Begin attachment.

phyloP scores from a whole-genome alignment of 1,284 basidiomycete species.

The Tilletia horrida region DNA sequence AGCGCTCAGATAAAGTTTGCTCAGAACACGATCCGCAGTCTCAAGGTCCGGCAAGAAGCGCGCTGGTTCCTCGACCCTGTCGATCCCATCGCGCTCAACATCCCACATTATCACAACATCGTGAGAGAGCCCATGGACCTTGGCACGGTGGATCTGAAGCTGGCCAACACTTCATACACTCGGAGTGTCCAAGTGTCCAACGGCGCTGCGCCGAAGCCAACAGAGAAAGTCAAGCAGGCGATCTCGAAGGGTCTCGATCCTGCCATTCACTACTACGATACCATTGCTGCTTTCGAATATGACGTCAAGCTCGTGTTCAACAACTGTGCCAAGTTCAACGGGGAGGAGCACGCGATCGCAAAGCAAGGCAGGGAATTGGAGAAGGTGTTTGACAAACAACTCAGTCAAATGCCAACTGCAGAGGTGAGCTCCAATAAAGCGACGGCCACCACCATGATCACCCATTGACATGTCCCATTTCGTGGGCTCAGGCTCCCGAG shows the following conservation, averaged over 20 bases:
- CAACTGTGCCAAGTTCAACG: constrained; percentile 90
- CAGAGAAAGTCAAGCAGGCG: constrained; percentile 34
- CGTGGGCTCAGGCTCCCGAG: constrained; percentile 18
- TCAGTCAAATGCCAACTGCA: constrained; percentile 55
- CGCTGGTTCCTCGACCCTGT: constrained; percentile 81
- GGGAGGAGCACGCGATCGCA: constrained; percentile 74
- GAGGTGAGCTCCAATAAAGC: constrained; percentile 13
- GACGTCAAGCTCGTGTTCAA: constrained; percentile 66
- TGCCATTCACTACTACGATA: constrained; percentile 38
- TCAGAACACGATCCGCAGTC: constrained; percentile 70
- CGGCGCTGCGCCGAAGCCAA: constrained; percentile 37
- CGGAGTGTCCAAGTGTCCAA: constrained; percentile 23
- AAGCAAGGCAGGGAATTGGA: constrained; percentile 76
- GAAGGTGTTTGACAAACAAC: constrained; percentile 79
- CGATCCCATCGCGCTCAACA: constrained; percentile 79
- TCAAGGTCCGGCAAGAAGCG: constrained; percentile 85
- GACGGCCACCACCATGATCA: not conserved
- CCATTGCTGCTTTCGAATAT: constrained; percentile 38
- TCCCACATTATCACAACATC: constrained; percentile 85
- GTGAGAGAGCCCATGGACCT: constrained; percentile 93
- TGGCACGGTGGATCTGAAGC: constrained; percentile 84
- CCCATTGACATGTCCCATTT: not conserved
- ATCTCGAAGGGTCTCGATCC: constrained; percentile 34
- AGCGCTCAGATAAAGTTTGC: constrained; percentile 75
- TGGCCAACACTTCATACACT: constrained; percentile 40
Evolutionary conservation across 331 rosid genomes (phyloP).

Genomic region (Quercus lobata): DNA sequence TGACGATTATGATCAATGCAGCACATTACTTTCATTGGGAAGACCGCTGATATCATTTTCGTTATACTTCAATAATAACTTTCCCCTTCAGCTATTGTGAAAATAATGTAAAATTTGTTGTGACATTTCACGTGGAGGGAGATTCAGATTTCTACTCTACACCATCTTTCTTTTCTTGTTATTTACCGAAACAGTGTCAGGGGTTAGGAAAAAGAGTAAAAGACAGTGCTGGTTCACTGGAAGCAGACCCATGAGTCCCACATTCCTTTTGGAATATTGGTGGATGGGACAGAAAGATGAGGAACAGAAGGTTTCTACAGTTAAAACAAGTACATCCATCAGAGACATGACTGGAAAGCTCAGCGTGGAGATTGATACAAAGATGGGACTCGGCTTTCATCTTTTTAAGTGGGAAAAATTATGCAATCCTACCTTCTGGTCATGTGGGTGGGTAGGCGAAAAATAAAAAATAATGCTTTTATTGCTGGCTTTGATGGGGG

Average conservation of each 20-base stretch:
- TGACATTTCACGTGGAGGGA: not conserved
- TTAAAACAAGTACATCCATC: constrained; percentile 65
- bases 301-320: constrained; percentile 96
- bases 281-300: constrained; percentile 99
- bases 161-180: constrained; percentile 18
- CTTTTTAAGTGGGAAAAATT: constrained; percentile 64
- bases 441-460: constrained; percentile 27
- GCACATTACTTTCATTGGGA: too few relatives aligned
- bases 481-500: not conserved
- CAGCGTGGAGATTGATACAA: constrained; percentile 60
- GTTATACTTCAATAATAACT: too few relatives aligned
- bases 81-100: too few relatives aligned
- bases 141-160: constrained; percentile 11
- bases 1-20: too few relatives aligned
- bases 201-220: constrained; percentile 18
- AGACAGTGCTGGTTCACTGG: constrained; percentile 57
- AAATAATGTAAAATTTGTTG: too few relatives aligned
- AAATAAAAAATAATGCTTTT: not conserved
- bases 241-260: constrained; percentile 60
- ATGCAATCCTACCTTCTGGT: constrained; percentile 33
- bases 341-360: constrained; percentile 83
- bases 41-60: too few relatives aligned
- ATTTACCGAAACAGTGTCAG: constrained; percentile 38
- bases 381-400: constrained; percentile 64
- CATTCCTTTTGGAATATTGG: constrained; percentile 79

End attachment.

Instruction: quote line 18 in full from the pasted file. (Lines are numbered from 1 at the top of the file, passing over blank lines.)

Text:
- TCAAGGTCCGGCAAGAAGCG: constrained; percentile 85